But what about local news? Local newspapers, radio stations, and TV affiliates are the ones that could be most easily disrupted by changes in technology and advertising. What replaces them as they go away?
One theory — discussed here before by colleague Nicholas Carlson — is that Facebook’s news feed could take over their responsibilities.
In a recent AdAge poll, people said the two biggest reasons they subscribed to local papers were for local news and coupons. Well, Facebook already aggregates and distributes both of those.
- Instead of requiring a local newsroom to present local news and events, your friends — and Facebook’s algorithms — could do it for you, complete with photos, videos, etc.
- Instead of buying classified ads and placing coupons in local papers, businesses could buy Facebook ads, targeting them based on your geography, and even much more specifically than that. And when Facebook rolls out Groupon-style “deals,” businesses could buy those, too.
The question, then, becomes: If Facebook is organising and presenting this information to you, who’s writing it in the first place? Who’s covering local city council meetings? Who is covering crime and car crashes and obituaries and new business openings?
The answers will vary.
In the smallest of towns, perhaps some of that sort of journalism will become more of a hobby than a profession.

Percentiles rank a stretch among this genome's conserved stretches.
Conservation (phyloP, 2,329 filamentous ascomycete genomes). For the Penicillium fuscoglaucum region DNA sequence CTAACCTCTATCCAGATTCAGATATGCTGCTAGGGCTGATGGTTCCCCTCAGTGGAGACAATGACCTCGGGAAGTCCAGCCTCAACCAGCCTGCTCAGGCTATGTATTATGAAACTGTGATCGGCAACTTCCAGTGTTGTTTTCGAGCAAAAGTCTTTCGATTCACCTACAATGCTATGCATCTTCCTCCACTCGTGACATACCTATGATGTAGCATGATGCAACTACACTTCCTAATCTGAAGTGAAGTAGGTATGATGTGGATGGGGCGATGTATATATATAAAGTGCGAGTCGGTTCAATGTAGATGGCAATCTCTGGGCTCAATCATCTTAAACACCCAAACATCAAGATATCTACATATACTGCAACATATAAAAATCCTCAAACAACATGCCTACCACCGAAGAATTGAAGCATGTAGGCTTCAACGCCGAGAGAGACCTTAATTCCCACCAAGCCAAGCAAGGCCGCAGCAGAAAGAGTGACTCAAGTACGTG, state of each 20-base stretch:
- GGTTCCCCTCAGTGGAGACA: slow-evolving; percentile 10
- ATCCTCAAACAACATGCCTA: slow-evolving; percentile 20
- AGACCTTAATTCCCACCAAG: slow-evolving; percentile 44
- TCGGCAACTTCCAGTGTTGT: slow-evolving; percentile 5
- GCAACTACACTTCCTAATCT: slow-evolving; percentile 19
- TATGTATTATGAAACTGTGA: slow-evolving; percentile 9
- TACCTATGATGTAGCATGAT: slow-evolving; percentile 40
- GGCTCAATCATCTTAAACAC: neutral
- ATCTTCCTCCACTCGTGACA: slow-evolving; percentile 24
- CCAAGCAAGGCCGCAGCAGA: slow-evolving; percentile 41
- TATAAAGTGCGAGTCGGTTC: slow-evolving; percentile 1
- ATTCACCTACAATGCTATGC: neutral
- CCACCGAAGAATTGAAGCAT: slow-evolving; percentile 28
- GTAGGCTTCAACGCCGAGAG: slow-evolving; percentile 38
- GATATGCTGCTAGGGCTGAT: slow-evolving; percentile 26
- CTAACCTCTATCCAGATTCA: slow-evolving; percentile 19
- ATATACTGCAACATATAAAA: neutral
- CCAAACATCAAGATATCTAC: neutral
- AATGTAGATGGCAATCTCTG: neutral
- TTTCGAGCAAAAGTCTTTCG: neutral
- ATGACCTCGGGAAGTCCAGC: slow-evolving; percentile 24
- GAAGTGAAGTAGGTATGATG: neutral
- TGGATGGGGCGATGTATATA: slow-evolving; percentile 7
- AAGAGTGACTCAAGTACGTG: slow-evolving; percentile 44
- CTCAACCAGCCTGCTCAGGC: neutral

There are already thousands of excellent neighbourhood blogs out there today, written just for fun. And it doesn’t even have to be a blog post. If a local business closed, you can find out about it from a friend’s status update just as easily as from a newspaper. And it was a lot cheaper to produce.
More information may be disseminated directly from government agencies and businesses to people, via tools like Facebook, instead of being rewritten by someone in between. (And governments and businesses will seek more feedback directly, too.) This won’t be the only way it happens, but it will probably happen more.
People will have to learn to trust different news sources differently, and to hold people accountable for their statements — the way they already do. Officials and companies will have to learn how to communicate better. And people will have to learn to seek out different news sources for different topics. But the world isn’t going to fall apart, and people will figure out how to make it work.
OK, this sounds drastic. The reality is that change will take a long time, and will be more subtle. Heck, by the time your local newspaper folds, Facebook’s reign as the social networking king may be over, and there may be even newer, better tools for news distribution.
But the big idea is still valid: Local news distribution is bound to change, as last century’s economics stop working. And Facebook’s news feed — already seen by hundreds of millions of people — could play a big role in the future of news.
That’s just one idea. Here’s what a handful of today’s media mavens have to say about the future of news →